A congressman from the Sunshine State wants the U.S. Department of Justice (DOH) to have a new section focused on animal cruelty crimes.
U.S. Rep. Matt Gaetz, R-Fla., is one of the top backers of U.S. Rep. Joe Neguse’s, D-Col., “Animal Cruelty Enforcement (ACE) Act.”
According to Neguse’s office, the bill “would establish a dedicated Animal Cruelty Crimes Division at the Department of Justice to aid in the investigation, enforcement, and prosecution of felony animal cruelty crimes.”
Neguse introduced the bill last at the end of last week with Gaetz as a cosponsor. Other original backers of the proposal include U.S. Rep. Buddy Carter, R-Ga., and U.S. Rep. Steve Cohen, D-Tenn. U.S. Rep. Paul Tonko, D-NY, threw his support behind the bill earlier this week.
“Proper enforcement of animal cruelty laws will protect animal welfare and help keep each of our communities safe from the violence often linked to these crimes,” said Neguse. “For too long the Department of Justice has missed the mark on providing timely and efficient prosecutions. The Animal Cruelty Enforcement Act, which I am proud to introduce today, seeks to right this by providing the necessary resources and staffing for efficient enforcement of these laws, so animals and communities alike are protected and justice is served.”
“I am proud to join Mr. Neguse and my colleagues on both sides of the aisle to introduce the ACE Act, an important step forward in the fight against animal cruelty,” said Gaetz. “This bipartisan, bicameral bill will help protect animals and bring bad actors to justice nationwide, and I look forward to its swift passage.”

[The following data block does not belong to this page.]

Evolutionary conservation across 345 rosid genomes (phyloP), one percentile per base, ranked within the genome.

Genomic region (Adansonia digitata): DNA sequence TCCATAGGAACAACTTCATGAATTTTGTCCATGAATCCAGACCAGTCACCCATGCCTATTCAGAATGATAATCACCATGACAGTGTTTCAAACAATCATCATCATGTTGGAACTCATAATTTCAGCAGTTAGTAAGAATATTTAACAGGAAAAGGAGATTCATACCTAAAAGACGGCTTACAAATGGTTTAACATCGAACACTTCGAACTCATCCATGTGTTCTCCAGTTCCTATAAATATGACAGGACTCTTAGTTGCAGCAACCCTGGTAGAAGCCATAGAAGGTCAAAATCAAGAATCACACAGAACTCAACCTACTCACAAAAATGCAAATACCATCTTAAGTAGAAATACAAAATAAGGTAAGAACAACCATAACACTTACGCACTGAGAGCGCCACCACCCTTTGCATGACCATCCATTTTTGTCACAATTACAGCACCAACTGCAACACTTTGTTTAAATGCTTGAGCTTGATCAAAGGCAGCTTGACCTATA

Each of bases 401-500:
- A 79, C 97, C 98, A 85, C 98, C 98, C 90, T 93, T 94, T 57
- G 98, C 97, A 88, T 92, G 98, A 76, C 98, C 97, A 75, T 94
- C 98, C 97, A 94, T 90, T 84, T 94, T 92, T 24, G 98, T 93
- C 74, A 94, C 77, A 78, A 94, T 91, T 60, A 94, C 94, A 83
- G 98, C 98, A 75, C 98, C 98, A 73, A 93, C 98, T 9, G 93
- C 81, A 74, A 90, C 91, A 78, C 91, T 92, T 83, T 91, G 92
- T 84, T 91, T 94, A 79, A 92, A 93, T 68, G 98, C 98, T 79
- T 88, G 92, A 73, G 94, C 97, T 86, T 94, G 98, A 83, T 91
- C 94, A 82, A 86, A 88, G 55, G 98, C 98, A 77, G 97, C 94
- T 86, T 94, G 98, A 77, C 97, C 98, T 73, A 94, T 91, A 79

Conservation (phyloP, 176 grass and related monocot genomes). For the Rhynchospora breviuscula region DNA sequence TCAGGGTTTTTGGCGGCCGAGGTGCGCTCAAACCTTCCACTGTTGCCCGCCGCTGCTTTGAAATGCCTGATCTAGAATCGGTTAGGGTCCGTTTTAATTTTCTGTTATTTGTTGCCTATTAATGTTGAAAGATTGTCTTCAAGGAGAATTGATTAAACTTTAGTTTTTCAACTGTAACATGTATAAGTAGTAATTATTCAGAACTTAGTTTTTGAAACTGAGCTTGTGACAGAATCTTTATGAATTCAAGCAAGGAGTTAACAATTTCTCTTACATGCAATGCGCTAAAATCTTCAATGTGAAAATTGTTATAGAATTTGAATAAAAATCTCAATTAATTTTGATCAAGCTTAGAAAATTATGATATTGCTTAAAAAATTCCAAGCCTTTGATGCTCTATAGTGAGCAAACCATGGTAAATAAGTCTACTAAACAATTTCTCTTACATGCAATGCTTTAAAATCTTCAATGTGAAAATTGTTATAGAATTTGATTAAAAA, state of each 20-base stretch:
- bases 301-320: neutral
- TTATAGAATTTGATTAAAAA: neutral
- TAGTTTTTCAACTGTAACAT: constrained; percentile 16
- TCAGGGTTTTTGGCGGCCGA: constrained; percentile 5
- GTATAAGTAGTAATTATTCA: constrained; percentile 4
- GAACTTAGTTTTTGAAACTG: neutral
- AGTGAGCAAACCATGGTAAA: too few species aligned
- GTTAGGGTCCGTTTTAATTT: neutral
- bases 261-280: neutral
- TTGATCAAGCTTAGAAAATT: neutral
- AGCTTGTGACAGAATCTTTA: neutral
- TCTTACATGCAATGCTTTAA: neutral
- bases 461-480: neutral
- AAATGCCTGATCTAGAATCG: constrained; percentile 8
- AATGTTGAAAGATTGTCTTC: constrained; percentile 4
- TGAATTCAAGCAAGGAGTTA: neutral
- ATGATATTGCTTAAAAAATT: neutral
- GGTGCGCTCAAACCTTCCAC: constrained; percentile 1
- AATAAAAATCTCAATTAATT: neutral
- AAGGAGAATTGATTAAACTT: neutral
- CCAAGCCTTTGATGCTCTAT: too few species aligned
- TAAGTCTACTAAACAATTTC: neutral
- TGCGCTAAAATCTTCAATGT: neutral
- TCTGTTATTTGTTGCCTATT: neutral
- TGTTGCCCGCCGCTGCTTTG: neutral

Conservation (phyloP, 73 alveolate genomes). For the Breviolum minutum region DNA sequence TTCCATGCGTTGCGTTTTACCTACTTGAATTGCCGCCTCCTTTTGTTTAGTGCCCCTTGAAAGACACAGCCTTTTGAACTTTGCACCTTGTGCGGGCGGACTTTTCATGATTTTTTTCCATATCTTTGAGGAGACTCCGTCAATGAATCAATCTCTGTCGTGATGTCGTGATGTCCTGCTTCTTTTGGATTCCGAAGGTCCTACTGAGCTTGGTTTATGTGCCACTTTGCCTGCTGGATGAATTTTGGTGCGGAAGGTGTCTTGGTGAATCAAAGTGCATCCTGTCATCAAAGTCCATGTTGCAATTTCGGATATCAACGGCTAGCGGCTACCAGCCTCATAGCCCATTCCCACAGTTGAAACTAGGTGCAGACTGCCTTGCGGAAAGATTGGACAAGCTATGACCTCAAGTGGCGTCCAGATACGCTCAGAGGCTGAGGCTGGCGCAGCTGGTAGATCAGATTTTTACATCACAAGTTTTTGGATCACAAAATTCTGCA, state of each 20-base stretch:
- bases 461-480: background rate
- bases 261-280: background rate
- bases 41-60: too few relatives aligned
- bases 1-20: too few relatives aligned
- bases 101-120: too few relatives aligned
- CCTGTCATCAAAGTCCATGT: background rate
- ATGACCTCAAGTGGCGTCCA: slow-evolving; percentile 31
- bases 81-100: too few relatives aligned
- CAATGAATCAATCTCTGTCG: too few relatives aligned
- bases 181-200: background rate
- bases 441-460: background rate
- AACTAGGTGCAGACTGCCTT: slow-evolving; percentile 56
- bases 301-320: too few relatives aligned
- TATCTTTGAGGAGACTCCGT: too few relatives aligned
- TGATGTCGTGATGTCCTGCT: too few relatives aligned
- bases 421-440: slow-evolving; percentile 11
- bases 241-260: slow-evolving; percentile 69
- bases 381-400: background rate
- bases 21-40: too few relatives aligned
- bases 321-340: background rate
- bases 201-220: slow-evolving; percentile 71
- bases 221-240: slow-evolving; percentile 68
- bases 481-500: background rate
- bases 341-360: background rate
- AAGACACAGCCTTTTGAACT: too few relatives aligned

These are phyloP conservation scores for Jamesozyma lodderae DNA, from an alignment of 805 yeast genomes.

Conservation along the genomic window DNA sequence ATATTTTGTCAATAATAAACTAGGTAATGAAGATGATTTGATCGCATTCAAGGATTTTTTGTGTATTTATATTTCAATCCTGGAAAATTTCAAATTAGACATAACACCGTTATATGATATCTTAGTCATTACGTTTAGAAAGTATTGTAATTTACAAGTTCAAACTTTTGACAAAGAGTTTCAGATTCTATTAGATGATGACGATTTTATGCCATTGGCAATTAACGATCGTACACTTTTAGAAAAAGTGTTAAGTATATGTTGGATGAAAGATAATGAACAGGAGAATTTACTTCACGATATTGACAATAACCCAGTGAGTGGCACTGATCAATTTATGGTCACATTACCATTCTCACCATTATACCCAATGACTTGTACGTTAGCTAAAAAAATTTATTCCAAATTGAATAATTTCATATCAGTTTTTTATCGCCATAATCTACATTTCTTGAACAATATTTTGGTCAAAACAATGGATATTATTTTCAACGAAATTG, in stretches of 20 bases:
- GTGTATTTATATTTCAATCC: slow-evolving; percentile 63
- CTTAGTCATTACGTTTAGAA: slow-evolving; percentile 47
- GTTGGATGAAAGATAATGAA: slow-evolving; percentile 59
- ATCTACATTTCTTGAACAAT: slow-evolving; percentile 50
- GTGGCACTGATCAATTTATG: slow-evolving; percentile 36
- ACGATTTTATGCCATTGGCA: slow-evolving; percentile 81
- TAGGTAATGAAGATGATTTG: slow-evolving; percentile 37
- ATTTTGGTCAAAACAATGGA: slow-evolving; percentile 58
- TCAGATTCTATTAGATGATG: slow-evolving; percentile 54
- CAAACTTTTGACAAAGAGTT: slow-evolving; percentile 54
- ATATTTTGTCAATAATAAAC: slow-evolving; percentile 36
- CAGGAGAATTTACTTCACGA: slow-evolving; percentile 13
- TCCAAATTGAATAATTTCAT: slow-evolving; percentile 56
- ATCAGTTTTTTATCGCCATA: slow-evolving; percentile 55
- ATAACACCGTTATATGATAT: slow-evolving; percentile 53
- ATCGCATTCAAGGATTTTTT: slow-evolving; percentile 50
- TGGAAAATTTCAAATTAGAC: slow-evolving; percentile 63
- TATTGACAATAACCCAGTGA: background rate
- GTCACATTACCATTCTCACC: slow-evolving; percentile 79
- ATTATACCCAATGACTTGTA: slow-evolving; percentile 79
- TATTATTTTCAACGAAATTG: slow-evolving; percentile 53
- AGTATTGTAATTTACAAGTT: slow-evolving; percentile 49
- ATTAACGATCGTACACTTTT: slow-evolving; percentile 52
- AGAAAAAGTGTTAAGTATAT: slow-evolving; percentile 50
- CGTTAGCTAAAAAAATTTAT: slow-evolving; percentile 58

“I’m proud to support the Animal Cruelty Enforcement Act. Intentionally inflicting harm to defenseless animals, including through competitive dog fighting and other inhumane practices, has no place in civilized society. Enforcement of measures already on the books is critical to ending these barbaric practices, which is what this measure aims to do,” said Cohen.
“Congress has made important strides to prevent animal cruelty recently,” said Carter. “Now, we need to ensure the laws are enforced. This legislation will provide the resources necessary to combat animal-fighting and other barbaric practices. I thank my colleagues for the bipartisan work on this bill.”
“If there is one thing all Americans agree on, it’s that strong enforcement is needed to address heinous acts of cruelty like animal fighting where spectators bet on animals that are forced to fight to their deaths, and crush videos where innocent animals are tortured for fetishes. Congress has passed a number of laws to protect animals from cruelty, but these laws are only effective if enforced,” said Holly Gann, the director of dederal affairs for Animal Wellness Foundation and Animal Wellness Action, in support of the proposal.
This isn’t the first time that Neguse and Gaetz have teamed up on animal cruelty issues. Earlier this summer, they worked together to add amendments to a House appropriations measure to send $1 million to the U.S. Department of Agriculture’s Office of the Inspector General and backing another $1 million to DOJ so both federal departments can enforce animal cruelty laws.
The bill was sent to the U.S. House Judiciary Committee at the end of last week. So far, there is no companion measure over in the U.S. Senate.
Reach Kevin Derby at firstname.lastname@example.org.